SEKISUI SPI, a Bloomsburg-based thermoplastics company, sponsored three days of opportunity for young learners to experiment with polymers via a visit from the Society of Plastics Engineers’ PlastiVan. PlastiVan educator Elizabeth Egan talked with Penn College NOW students from seven high schools who visited over two days. Penn College NOW is the college’s nationally accredited dual-enrollment program, which provides Penn College classes to high school students in their schools, where they receive both high school and college credit for the courses. While on campus, Egan taught the high school students about the history, chemistry and uses of plastic through fun experiments. The students also toured the college’s plastics education facilities, where they interacted with faculty and students, and the campus. The PlastiVan also spent a day at the annual Science Festival on campus Wednesday.

College Transitions Events Industrial, Computing & Engineering Technologies Plastics & Polymer
03.05.2020

Science Festival ignites youngsters’ STEM-related curiosity

More than 1,500 fifth-graders from local and regional school districts took part in Wednesday’s ninth annual Science Festival at Penn College, encouraged by presenters, sponsors and vendors to dive hands-first into a sea of possibility. Inquisitive girls and boys witnessed a variety of campus demonstrations in Klump Academic Center, Bardo Gymnasium and the Field House during the day, exploring the fertile fields of science, technology, engineering and math. In addition to enlightening the youngsters in attendance, the event – a precursor to an evening session for families – generated front-page coverage in Thursday’s Williamsport Sun-Gazette.

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College Transitions Faculty & Staff STEM Students
02.20.2020

Community invited to Science Festival on March 4

Pennsylvania College of Technology, Lycoming College and the Williamsport/Lycoming Chamber of Commerce invite area elementary and middle schools and their families to a hands-on Science Festival in the Penn College Field House on Wednesday, March 4.

The festival, scheduled 5 to 8 p.m., is intended to make learning fun and features activities designed to spark excitement about science, math, engineering and technology.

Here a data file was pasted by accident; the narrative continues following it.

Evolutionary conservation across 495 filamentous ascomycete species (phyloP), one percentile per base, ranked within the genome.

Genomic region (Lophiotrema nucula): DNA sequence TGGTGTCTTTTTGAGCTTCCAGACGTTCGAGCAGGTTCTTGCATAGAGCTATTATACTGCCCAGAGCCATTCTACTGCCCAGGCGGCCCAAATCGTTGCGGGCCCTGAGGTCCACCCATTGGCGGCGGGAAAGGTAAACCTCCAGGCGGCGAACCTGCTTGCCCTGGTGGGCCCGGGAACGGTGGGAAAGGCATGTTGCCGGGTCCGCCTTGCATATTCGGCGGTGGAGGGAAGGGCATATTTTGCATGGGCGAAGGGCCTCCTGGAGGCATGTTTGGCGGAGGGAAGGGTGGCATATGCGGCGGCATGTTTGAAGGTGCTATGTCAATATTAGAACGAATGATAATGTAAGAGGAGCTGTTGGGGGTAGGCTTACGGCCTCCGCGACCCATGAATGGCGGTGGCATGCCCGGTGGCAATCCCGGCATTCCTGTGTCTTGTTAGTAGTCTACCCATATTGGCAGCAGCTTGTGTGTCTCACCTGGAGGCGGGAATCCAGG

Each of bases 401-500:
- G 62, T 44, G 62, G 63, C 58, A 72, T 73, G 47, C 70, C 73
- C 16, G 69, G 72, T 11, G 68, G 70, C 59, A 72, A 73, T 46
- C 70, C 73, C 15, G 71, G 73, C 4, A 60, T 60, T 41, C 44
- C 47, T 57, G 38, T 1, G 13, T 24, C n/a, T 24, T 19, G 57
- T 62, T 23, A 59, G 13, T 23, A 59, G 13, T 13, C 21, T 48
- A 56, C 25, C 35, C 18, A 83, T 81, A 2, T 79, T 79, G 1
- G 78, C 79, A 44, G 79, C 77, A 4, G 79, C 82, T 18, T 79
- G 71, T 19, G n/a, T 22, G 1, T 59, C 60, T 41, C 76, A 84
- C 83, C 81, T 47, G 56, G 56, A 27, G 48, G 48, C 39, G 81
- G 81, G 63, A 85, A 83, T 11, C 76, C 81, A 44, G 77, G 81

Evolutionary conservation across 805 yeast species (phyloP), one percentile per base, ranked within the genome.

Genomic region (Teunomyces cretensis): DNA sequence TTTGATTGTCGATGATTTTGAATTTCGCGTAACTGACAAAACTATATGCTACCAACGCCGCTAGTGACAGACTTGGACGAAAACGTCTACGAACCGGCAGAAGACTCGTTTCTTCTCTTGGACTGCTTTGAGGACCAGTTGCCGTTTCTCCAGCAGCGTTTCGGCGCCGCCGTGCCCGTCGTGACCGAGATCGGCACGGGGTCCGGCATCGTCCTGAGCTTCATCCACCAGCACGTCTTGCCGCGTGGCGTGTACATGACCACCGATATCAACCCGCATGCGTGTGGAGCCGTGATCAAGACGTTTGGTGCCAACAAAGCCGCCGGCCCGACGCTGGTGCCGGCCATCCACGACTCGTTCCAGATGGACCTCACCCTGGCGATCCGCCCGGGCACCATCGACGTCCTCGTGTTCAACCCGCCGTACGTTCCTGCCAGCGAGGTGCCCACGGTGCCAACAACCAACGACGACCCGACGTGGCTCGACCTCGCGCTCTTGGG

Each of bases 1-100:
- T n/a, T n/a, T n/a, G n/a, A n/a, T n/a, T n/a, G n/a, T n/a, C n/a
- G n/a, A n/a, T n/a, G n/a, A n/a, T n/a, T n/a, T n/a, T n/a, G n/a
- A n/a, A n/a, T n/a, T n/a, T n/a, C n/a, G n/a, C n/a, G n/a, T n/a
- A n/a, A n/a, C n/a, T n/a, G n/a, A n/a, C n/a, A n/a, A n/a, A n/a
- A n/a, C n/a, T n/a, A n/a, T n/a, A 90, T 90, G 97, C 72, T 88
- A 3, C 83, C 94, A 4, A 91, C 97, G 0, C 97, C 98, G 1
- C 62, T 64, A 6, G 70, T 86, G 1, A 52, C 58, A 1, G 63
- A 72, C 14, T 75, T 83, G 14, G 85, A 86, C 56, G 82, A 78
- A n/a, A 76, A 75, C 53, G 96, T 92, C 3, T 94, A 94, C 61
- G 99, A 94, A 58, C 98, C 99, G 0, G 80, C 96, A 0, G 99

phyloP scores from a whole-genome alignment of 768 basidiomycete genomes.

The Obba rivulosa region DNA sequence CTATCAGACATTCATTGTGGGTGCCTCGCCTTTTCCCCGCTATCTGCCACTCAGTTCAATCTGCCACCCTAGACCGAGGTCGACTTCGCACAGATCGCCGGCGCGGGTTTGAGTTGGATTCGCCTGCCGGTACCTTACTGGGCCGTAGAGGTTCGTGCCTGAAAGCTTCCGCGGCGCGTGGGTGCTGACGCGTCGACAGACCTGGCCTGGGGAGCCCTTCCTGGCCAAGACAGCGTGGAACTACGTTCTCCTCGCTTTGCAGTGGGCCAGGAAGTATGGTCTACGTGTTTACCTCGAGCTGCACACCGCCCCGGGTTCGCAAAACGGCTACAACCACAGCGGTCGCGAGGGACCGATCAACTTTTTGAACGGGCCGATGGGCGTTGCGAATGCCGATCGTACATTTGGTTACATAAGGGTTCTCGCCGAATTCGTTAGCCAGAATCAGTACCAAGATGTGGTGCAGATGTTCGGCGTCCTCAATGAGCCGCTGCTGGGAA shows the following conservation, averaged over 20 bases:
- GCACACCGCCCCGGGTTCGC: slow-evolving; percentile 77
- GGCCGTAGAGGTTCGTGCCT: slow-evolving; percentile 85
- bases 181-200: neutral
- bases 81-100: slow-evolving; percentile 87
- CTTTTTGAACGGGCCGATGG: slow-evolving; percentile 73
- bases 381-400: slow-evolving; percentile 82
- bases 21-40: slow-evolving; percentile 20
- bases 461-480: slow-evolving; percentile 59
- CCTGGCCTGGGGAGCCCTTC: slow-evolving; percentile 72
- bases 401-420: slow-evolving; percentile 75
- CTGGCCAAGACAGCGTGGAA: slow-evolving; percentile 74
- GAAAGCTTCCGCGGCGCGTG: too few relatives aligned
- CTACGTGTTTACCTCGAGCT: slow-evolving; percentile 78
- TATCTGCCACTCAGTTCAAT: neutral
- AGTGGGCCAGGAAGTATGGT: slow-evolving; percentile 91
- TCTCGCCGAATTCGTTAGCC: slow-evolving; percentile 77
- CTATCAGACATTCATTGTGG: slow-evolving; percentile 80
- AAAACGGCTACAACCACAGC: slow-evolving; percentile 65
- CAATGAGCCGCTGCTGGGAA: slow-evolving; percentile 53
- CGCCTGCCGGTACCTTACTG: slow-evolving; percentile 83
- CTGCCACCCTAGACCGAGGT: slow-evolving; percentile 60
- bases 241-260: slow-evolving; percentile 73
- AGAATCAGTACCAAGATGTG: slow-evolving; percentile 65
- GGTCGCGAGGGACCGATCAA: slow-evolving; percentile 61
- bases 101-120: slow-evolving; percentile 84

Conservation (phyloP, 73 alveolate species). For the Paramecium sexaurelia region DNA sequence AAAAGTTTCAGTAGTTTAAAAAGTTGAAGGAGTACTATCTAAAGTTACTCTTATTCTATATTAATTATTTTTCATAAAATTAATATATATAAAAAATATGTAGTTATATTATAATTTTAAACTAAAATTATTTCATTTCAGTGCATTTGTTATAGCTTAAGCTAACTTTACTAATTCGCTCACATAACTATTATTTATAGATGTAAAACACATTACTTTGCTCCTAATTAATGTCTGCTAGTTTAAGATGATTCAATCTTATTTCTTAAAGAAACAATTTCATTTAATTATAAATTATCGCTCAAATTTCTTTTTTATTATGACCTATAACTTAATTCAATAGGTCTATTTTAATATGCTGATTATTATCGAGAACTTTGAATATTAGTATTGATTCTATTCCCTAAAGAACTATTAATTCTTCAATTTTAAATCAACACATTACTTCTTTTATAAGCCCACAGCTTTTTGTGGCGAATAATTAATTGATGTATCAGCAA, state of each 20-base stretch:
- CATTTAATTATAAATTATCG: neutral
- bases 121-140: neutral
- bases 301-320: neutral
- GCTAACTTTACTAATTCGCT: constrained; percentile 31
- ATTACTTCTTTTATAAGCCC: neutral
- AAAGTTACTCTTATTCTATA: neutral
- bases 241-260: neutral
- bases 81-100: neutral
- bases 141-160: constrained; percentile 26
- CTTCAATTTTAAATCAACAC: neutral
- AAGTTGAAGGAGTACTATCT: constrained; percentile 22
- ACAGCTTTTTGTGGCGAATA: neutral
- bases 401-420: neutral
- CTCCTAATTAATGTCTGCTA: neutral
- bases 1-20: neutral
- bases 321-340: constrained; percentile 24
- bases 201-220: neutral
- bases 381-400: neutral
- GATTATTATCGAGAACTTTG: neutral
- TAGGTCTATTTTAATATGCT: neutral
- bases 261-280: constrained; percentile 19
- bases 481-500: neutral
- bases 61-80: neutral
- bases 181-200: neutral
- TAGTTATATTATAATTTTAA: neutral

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College Transitions Events STEM
11.15.2019

‘Readiness’ conference fortifies educators’ toolkit

Randy J. Zangara, dean of college transitions and first year initiatives, welcomes educators in the Student & Administrative Services Center.
Randy J. Zangara, dean of college transitions and first year initiatives, welcomes educators in the Student & Administrative Services Center.
Carolyn R. Strickland, vice president for enrollment management/associate provost, corrects misconceptions that she hears about Penn College.
Carolyn R. Strickland, vice president for enrollment management/associate provost, corrects misconceptions that she hears about Penn College.
Educators board trolleys to visit the Schneebeli Earth Science Center and the Lumley Aviation Center. Tours were available in each of the college’s six academic schools.
Educators board trolleys to visit the Schneebeli Earth Science Center and the Lumley Aviation Center. Tours were available in each of the college’s six academic schools.

Middle school and high school educators got a close-up view of the offerings at Penn College on Friday, courtesy of the College & Career Readiness Conference, hosted by the college’s College Transitions and First Year Initiatives Office. The educators, many of them school counselors who serve as an important resource for students as they consider their futures, toured Penn College’s academic facilities and attended sessions geared toward middle school educators, high school educators, and the skills gap in advanced manufacturing.

College Transitions Events Faculty & Staff